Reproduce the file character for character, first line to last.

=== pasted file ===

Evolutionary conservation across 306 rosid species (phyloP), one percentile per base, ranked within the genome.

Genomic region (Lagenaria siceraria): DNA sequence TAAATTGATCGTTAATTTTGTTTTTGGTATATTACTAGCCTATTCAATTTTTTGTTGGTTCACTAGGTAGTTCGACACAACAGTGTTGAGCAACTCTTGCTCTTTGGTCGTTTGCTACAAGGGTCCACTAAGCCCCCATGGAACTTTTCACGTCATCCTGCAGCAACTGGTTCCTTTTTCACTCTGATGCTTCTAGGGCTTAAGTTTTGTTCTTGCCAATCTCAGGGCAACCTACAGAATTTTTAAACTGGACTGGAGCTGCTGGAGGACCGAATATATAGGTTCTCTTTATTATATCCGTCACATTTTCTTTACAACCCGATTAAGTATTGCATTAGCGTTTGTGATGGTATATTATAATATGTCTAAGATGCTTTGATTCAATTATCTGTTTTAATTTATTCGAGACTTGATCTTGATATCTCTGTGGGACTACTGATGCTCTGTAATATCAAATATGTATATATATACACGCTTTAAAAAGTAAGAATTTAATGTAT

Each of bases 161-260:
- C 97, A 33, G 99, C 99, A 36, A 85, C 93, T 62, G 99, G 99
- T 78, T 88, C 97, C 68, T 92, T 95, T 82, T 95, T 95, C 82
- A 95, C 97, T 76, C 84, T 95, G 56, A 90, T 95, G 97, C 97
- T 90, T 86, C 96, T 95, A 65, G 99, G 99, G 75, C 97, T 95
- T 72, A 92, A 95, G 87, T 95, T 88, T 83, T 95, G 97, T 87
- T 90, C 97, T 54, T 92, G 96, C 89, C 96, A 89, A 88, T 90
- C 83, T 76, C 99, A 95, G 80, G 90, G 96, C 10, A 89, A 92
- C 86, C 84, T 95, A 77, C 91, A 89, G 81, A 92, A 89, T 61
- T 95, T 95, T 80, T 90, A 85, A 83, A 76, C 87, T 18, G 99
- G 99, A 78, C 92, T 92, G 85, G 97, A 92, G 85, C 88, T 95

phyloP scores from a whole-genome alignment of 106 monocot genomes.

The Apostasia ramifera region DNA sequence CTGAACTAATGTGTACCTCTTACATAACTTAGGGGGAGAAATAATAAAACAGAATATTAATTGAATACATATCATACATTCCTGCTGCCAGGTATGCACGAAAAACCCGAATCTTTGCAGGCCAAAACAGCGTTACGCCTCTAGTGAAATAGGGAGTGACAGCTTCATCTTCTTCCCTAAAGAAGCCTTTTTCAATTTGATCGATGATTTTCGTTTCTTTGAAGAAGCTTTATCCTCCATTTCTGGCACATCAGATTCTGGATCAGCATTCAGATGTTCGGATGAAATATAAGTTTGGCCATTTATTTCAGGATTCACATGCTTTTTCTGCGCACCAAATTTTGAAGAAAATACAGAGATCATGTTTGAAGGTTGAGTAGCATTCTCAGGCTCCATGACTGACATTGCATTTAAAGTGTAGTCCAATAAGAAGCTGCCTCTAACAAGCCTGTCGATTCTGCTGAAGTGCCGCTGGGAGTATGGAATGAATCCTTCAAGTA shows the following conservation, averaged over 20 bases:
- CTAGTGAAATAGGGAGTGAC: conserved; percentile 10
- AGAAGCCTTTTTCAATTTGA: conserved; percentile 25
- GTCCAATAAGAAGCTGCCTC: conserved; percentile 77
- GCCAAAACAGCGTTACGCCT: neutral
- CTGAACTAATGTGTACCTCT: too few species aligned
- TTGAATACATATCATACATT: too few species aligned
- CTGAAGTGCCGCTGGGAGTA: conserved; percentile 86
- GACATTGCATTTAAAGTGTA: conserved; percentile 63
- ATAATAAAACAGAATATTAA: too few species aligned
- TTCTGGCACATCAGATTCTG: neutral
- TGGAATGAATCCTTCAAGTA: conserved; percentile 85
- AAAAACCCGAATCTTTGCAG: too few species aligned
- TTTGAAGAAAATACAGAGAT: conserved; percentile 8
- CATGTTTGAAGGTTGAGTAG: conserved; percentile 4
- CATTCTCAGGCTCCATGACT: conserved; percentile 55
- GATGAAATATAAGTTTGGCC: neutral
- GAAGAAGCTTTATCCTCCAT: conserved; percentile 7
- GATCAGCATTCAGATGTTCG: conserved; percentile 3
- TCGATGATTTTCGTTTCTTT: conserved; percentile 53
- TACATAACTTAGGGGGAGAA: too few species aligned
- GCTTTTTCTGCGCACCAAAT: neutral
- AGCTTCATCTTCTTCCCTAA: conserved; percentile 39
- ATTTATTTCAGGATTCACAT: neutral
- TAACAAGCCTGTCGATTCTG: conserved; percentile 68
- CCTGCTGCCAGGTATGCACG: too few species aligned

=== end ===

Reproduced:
Evolutionary conservation across 306 rosid species (phyloP), one percentile per base, ranked within the genome.

Genomic region (Lagenaria siceraria): DNA sequence TAAATTGATCGTTAATTTTGTTTTTGGTATATTACTAGCCTATTCAATTTTTTGTTGGTTCACTAGGTAGTTCGACACAACAGTGTTGAGCAACTCTTGCTCTTTGGTCGTTTGCTACAAGGGTCCACTAAGCCCCCATGGAACTTTTCACGTCATCCTGCAGCAACTGGTTCCTTTTTCACTCTGATGCTTCTAGGGCTTAAGTTTTGTTCTTGCCAATCTCAGGGCAACCTACAGAATTTTTAAACTGGACTGGAGCTGCTGGAGGACCGAATATATAGGTTCTCTTTATTATATCCGTCACATTTTCTTTACAACCCGATTAAGTATTGCATTAGCGTTTGTGATGGTATATTATAATATGTCTAAGATGCTTTGATTCAATTATCTGTTTTAATTTATTCGAGACTTGATCTTGATATCTCTGTGGGACTACTGATGCTCTGTAATATCAAATATGTATATATATACACGCTTTAAAAAGTAAGAATTTAATGTAT

Each of bases 161-260:
- C 97, A 33, G 99, C 99, A 36, A 85, C 93, T 62, G 99, G 99
- T 78, T 88, C 97, C 68, T 92, T 95, T 82, T 95, T 95, C 82
- A 95, C 97, T 76, C 84, T 95, G 56, A 90, T 95, G 97, C 97
- T 90, T 86, C 96, T 95, A 65, G 99, G 99, G 75, C 97, T 95
- T 72, A 92, A 95, G 87, T 95, T 88, T 83, T 95, G 97, T 87
- T 90, C 97, T 54, T 92, G 96, C 89, C 96, A 89, A 88, T 90
- C 83, T 76, C 99, A 95, G 80, G 90, G 96, C 10, A 89, A 92
- C 86, C 84, T 95, A 77, C 91, A 89, G 81, A 92, A 89, T 61
- T 95, T 95, T 80, T 90, A 85, A 83, A 76, C 87, T 18, G 99
- G 99, A 78, C 92, T 92, G 85, G 97, A 92, G 85, C 88, T 95

phyloP scores from a whole-genome alignment of 106 monocot genomes.

The Apostasia ramifera region DNA sequence CTGAACTAATGTGTACCTCTTACATAACTTAGGGGGAGAAATAATAAAACAGAATATTAATTGAATACATATCATACATTCCTGCTGCCAGGTATGCACGAAAAACCCGAATCTTTGCAGGCCAAAACAGCGTTACGCCTCTAGTGAAATAGGGAGTGACAGCTTCATCTTCTTCCCTAAAGAAGCCTTTTTCAATTTGATCGATGATTTTCGTTTCTTTGAAGAAGCTTTATCCTCCATTTCTGGCACATCAGATTCTGGATCAGCATTCAGATGTTCGGATGAAATATAAGTTTGGCCATTTATTTCAGGATTCACATGCTTTTTCTGCGCACCAAATTTTGAAGAAAATACAGAGATCATGTTTGAAGGTTGAGTAGCATTCTCAGGCTCCATGACTGACATTGCATTTAAAGTGTAGTCCAATAAGAAGCTGCCTCTAACAAGCCTGTCGATTCTGCTGAAGTGCCGCTGGGAGTATGGAATGAATCCTTCAAGTA shows the following conservation, averaged over 20 bases:
- CTAGTGAAATAGGGAGTGAC: conserved; percentile 10
- AGAAGCCTTTTTCAATTTGA: conserved; percentile 25
- GTCCAATAAGAAGCTGCCTC: conserved; percentile 77
- GCCAAAACAGCGTTACGCCT: neutral
- CTGAACTAATGTGTACCTCT: too few species aligned
- TTGAATACATATCATACATT: too few species aligned
- CTGAAGTGCCGCTGGGAGTA: conserved; percentile 86
- GACATTGCATTTAAAGTGTA: conserved; percentile 63
- ATAATAAAACAGAATATTAA: too few species aligned
- TTCTGGCACATCAGATTCTG: neutral
- TGGAATGAATCCTTCAAGTA: conserved; percentile 85
- AAAAACCCGAATCTTTGCAG: too few species aligned
- TTTGAAGAAAATACAGAGAT: conserved; percentile 8
- CATGTTTGAAGGTTGAGTAG: conserved; percentile 4
- CATTCTCAGGCTCCATGACT: conserved; percentile 55
- GATGAAATATAAGTTTGGCC: neutral
- GAAGAAGCTTTATCCTCCAT: conserved; percentile 7
- GATCAGCATTCAGATGTTCG: conserved; percentile 3
- TCGATGATTTTCGTTTCTTT: conserved; percentile 53
- TACATAACTTAGGGGGAGAA: too few species aligned
- GCTTTTTCTGCGCACCAAAT: neutral
- AGCTTCATCTTCTTCCCTAA: conserved; percentile 39
- ATTTATTTCAGGATTCACAT: neutral
- TAACAAGCCTGTCGATTCTG: conserved; percentile 68
- CCTGCTGCCAGGTATGCACG: too few species aligned